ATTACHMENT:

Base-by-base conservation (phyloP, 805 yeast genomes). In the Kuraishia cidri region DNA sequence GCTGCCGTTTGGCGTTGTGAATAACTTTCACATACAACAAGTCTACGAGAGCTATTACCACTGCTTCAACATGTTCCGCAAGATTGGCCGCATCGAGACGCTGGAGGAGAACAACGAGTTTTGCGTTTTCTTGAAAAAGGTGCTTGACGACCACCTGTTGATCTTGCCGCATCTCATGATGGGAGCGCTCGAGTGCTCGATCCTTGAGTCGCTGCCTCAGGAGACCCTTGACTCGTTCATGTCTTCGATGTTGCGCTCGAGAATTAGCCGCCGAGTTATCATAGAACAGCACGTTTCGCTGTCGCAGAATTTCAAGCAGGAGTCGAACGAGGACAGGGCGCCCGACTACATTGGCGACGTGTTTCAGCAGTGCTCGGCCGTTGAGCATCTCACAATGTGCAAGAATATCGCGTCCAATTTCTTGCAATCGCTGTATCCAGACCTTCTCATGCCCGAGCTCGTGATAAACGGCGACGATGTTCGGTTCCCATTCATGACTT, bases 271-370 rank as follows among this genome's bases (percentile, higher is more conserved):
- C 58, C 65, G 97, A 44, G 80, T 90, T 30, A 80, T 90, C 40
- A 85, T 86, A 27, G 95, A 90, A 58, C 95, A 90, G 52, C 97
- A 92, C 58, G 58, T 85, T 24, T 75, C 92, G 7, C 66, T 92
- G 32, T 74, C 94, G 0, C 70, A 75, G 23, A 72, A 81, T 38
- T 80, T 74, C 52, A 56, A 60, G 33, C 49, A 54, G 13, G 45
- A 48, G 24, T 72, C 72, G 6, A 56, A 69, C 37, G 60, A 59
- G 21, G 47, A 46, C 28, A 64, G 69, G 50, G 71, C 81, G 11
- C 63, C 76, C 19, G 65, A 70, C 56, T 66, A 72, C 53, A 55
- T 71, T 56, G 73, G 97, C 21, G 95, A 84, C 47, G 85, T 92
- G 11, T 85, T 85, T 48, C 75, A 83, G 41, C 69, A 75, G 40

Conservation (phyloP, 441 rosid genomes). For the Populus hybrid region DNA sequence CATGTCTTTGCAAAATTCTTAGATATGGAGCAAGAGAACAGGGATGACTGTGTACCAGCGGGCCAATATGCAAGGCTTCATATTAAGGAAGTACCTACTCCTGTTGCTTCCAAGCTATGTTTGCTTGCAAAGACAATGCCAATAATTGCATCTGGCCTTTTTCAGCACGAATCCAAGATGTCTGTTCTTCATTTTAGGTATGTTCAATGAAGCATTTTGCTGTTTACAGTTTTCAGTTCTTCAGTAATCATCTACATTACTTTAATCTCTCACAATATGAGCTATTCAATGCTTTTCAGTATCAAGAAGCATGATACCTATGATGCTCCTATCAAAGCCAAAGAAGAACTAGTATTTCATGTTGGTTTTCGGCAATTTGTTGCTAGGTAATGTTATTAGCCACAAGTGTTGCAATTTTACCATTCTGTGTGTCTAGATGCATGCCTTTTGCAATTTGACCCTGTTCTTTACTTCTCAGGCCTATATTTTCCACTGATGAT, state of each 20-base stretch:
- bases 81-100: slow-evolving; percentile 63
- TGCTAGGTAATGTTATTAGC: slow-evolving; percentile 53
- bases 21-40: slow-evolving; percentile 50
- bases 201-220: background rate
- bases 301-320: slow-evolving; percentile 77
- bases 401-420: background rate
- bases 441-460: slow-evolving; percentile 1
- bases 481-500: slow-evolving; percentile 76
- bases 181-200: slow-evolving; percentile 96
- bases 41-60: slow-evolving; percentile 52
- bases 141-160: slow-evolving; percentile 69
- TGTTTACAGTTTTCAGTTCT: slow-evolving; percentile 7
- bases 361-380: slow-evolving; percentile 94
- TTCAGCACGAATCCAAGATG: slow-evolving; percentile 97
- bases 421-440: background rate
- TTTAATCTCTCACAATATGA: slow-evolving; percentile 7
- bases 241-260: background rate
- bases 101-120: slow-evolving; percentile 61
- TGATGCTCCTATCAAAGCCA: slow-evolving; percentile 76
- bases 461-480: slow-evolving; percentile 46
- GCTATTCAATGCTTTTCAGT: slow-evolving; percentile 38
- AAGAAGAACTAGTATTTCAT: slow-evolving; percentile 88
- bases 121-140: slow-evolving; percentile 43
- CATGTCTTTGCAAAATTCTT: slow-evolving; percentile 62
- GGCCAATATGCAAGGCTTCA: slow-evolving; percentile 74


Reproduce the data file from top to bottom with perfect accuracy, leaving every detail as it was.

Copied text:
Base-by-base conservation (phyloP, 805 yeast genomes). In the Kuraishia cidri region DNA sequence GCTGCCGTTTGGCGTTGTGAATAACTTTCACATACAACAAGTCTACGAGAGCTATTACCACTGCTTCAACATGTTCCGCAAGATTGGCCGCATCGAGACGCTGGAGGAGAACAACGAGTTTTGCGTTTTCTTGAAAAAGGTGCTTGACGACCACCTGTTGATCTTGCCGCATCTCATGATGGGAGCGCTCGAGTGCTCGATCCTTGAGTCGCTGCCTCAGGAGACCCTTGACTCGTTCATGTCTTCGATGTTGCGCTCGAGAATTAGCCGCCGAGTTATCATAGAACAGCACGTTTCGCTGTCGCAGAATTTCAAGCAGGAGTCGAACGAGGACAGGGCGCCCGACTACATTGGCGACGTGTTTCAGCAGTGCTCGGCCGTTGAGCATCTCACAATGTGCAAGAATATCGCGTCCAATTTCTTGCAATCGCTGTATCCAGACCTTCTCATGCCCGAGCTCGTGATAAACGGCGACGATGTTCGGTTCCCATTCATGACTT, bases 271-370 rank as follows among this genome's bases (percentile, higher is more conserved):
- C 58, C 65, G 97, A 44, G 80, T 90, T 30, A 80, T 90, C 40
- A 85, T 86, A 27, G 95, A 90, A 58, C 95, A 90, G 52, C 97
- A 92, C 58, G 58, T 85, T 24, T 75, C 92, G 7, C 66, T 92
- G 32, T 74, C 94, G 0, C 70, A 75, G 23, A 72, A 81, T 38
- T 80, T 74, C 52, A 56, A 60, G 33, C 49, A 54, G 13, G 45
- A 48, G 24, T 72, C 72, G 6, A 56, A 69, C 37, G 60, A 59
- G 21, G 47, A 46, C 28, A 64, G 69, G 50, G 71, C 81, G 11
- C 63, C 76, C 19, G 65, A 70, C 56, T 66, A 72, C 53, A 55
- T 71, T 56, G 73, G 97, C 21, G 95, A 84, C 47, G 85, T 92
- G 11, T 85, T 85, T 48, C 75, A 83, G 41, C 69, A 75, G 40

Conservation (phyloP, 441 rosid genomes). For the Populus hybrid region DNA sequence CATGTCTTTGCAAAATTCTTAGATATGGAGCAAGAGAACAGGGATGACTGTGTACCAGCGGGCCAATATGCAAGGCTTCATATTAAGGAAGTACCTACTCCTGTTGCTTCCAAGCTATGTTTGCTTGCAAAGACAATGCCAATAATTGCATCTGGCCTTTTTCAGCACGAATCCAAGATGTCTGTTCTTCATTTTAGGTATGTTCAATGAAGCATTTTGCTGTTTACAGTTTTCAGTTCTTCAGTAATCATCTACATTACTTTAATCTCTCACAATATGAGCTATTCAATGCTTTTCAGTATCAAGAAGCATGATACCTATGATGCTCCTATCAAAGCCAAAGAAGAACTAGTATTTCATGTTGGTTTTCGGCAATTTGTTGCTAGGTAATGTTATTAGCCACAAGTGTTGCAATTTTACCATTCTGTGTGTCTAGATGCATGCCTTTTGCAATTTGACCCTGTTCTTTACTTCTCAGGCCTATATTTTCCACTGATGAT, state of each 20-base stretch:
- bases 81-100: slow-evolving; percentile 63
- TGCTAGGTAATGTTATTAGC: slow-evolving; percentile 53
- bases 21-40: slow-evolving; percentile 50
- bases 201-220: background rate
- bases 301-320: slow-evolving; percentile 77
- bases 401-420: background rate
- bases 441-460: slow-evolving; percentile 1
- bases 481-500: slow-evolving; percentile 76
- bases 181-200: slow-evolving; percentile 96
- bases 41-60: slow-evolving; percentile 52
- bases 141-160: slow-evolving; percentile 69
- TGTTTACAGTTTTCAGTTCT: slow-evolving; percentile 7
- bases 361-380: slow-evolving; percentile 94
- TTCAGCACGAATCCAAGATG: slow-evolving; percentile 97
- bases 421-440: background rate
- TTTAATCTCTCACAATATGA: slow-evolving; percentile 7
- bases 241-260: background rate
- bases 101-120: slow-evolving; percentile 61
- TGATGCTCCTATCAAAGCCA: slow-evolving; percentile 76
- bases 461-480: slow-evolving; percentile 46
- GCTATTCAATGCTTTTCAGT: slow-evolving; percentile 38
- AAGAAGAACTAGTATTTCAT: slow-evolving; percentile 88
- bases 121-140: slow-evolving; percentile 43
- CATGTCTTTGCAAAATTCTT: slow-evolving; percentile 62
- GGCCAATATGCAAGGCTTCA: slow-evolving; percentile 74